According to the 2010 US National Space Policy, NASA has to put astronauts on Mars by the early 2030s. There are significant challenges associated with doing so, one of which is safeguarding humans against the effects of space radiations. The MSL mission is currently providing invaluable assistance.
The spacecraft, composed of a two-piece aeroshell, the Sky Crane landing system and the rover Curiosity, has been traveling towards the Red Planet for more than 8 months, and is currently getting ready for an August 6 landing.
While en route, the spacecraft was impacted by no less than five solar flares, which drenched it in radiations. These events were of extreme use for NASA
engineers, who are currently trying to figure out how to protect a manned capsule as it heads for Mars.
The American space agency will use the Space Launch System (SLS) rocket to launch the Orion Multi-Purpose Crew Vehicle (MPCV) on its months-long journey to the Red Planet. Protecting the astronauts from the harmful effects of space radiations is one of the last remaining challenges to such a mission.
MSL is providing invaluable assistance for Orion mission planners through the data collected by the Radiation Assessment Detector (RAD) instrument installed on the aeroshell. The device constantly collects information about the amount of radiations surrounding the spacecraft.
What readings from the instrument suggest is that Curiosity was left unaffected by all the five solar flares it flew through. This raises hope that a similar lack of exposure to radiations will be noted when humans fly to the Red Planet as well.
“Curiosity has been hit by five major flares and solar particle events in the Earth-Mars expanse. The rover is safe, and it has been beaming back invaluable data,” explains scientist Don Hassler, who is based at the Southwest Research Institute (SwRI), in Boulder, Colorado.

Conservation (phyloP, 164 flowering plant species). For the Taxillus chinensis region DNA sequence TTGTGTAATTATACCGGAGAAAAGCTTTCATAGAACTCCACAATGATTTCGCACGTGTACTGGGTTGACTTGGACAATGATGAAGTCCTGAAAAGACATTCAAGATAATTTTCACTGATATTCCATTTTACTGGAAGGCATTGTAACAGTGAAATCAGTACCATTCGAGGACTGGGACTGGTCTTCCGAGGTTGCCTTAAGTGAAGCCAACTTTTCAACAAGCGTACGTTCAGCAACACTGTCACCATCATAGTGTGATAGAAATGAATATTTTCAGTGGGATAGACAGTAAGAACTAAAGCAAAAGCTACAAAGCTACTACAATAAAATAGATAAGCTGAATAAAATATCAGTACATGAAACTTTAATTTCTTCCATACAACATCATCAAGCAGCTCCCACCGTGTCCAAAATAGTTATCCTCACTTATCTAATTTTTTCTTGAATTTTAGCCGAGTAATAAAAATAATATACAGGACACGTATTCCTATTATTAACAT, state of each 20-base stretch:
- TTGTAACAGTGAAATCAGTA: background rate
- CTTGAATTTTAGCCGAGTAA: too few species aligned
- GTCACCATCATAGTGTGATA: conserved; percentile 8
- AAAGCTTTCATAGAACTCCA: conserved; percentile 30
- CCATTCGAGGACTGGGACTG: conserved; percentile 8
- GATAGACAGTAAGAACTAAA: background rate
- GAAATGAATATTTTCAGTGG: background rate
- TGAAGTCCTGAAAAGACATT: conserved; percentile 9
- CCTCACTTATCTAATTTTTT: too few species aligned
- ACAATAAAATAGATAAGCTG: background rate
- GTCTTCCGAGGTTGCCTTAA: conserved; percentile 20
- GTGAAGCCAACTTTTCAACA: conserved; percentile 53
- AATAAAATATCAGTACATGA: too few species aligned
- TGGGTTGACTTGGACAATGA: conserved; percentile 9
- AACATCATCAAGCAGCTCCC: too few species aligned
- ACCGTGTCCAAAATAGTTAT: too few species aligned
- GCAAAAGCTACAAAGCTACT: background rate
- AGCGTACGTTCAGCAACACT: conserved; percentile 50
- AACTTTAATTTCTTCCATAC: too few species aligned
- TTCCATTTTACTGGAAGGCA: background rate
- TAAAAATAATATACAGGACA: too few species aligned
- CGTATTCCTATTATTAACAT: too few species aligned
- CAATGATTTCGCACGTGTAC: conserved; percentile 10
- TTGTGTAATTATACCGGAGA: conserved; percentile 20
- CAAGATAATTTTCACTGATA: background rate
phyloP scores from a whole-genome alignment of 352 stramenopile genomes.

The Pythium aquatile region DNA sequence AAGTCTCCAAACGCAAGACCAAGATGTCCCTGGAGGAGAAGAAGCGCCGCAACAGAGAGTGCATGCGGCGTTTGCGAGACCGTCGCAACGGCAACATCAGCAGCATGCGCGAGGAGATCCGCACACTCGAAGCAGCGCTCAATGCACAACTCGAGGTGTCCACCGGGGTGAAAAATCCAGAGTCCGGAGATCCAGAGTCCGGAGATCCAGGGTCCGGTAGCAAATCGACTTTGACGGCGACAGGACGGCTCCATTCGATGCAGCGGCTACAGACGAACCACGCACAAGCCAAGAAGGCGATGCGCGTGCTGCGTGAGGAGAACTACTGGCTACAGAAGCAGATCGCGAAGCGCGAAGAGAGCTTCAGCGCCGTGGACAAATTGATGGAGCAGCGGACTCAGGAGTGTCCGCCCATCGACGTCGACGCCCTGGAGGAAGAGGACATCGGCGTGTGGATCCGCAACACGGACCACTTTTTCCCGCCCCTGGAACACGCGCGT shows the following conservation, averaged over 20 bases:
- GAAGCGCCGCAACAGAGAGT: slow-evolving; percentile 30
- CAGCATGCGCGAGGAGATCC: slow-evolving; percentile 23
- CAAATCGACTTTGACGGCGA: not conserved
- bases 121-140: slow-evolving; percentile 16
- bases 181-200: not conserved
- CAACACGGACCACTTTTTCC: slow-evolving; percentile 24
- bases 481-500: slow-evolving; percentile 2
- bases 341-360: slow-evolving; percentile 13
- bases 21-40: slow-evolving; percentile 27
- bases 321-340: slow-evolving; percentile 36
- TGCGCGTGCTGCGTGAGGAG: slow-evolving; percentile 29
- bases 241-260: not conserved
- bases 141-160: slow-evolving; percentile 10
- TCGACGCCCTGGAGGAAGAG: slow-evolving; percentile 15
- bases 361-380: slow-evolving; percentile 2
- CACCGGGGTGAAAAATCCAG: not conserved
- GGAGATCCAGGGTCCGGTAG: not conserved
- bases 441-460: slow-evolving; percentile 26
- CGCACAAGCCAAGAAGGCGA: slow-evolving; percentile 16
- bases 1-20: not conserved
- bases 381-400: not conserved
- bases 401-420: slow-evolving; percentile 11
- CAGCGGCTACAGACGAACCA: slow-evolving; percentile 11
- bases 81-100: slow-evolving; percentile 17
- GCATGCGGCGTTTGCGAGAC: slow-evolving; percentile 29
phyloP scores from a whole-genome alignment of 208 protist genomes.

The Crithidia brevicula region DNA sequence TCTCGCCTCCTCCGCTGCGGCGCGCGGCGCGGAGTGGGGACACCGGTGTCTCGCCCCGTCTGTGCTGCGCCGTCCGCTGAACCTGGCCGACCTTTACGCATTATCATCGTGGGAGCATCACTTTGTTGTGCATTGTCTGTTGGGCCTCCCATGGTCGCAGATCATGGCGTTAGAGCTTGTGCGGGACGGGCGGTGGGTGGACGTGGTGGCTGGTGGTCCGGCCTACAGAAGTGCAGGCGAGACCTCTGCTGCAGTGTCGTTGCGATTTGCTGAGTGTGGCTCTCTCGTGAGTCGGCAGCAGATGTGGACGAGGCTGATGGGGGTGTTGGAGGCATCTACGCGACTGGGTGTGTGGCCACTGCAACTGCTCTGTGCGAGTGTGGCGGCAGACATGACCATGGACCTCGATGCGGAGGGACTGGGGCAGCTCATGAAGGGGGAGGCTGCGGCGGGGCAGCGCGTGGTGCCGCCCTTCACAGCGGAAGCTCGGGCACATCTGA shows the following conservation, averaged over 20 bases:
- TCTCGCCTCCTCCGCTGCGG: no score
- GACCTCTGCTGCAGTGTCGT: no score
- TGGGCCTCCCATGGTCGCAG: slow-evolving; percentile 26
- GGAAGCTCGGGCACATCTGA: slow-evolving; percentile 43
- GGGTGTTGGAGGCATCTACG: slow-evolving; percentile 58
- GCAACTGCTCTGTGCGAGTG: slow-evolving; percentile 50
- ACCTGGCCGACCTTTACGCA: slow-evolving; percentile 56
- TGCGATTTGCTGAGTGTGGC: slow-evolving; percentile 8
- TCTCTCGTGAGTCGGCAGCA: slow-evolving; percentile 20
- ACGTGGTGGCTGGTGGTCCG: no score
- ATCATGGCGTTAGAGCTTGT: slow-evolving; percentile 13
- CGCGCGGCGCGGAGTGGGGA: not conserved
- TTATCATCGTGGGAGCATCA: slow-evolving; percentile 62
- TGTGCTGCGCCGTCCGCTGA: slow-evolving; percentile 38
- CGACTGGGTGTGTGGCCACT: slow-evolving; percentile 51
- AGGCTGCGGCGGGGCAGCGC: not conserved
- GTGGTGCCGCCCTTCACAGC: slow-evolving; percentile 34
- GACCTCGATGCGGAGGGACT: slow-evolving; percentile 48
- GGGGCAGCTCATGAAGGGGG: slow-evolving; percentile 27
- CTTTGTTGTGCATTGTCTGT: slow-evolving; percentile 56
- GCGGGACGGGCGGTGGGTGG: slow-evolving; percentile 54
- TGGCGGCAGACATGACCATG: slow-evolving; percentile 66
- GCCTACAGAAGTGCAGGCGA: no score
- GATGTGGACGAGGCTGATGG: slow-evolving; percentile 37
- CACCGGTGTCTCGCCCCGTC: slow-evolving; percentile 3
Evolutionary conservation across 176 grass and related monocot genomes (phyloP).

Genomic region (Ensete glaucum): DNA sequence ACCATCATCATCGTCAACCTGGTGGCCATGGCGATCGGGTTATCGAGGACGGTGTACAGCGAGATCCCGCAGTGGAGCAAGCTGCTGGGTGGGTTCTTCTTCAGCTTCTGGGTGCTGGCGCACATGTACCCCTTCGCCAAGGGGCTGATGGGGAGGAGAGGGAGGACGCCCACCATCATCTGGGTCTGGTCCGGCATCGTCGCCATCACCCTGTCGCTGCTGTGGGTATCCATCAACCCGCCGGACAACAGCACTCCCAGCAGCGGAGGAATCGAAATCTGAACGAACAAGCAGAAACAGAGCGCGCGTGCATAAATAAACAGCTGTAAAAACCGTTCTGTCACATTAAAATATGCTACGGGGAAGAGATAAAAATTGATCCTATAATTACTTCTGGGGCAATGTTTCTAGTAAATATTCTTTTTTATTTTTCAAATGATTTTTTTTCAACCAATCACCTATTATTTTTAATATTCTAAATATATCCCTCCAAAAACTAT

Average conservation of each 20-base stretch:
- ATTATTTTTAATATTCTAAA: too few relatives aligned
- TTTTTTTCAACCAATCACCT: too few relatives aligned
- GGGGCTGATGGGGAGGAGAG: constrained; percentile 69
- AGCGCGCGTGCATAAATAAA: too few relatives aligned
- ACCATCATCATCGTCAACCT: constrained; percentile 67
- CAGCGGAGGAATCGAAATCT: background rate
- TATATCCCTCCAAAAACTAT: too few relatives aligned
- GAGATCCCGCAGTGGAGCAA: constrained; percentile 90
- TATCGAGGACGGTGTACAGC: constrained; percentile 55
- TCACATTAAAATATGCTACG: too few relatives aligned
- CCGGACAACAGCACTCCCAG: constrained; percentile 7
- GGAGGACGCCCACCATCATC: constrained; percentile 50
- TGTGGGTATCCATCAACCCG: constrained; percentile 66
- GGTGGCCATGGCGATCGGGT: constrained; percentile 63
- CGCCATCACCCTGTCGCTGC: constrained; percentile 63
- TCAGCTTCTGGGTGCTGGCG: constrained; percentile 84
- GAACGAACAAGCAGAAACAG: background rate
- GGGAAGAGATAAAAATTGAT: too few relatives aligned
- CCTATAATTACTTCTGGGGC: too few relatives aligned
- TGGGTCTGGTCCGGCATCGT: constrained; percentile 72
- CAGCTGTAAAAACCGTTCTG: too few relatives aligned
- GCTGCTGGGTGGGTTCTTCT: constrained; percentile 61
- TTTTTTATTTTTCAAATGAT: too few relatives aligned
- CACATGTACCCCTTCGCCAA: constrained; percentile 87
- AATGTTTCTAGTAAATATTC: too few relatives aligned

“Curiosity is riding to Mars in the belly of the spacecraft, similar to where an astronaut would be. This means the rover absorbs deep-space radiation storms the same way a real astronaut would,” he adds.
Hassler also holds an appointment as the principal investigator for the RAD instrument. He explains that MSL is providing NASA with the opportunity to conduct an experiment “in the field,” something that is very difficult to do when it comes to constructing spacecraft.
As Curiosity lands, RAD will be turned off, but experts plan to restart it once the rover gets settled in. The instrument will measure the radiation that future astronauts will be subjected to as they reach Mars.
“No one has ever before measured this kind of radiation from the surface of another planet. We’re just getting started,” Hassler concludes.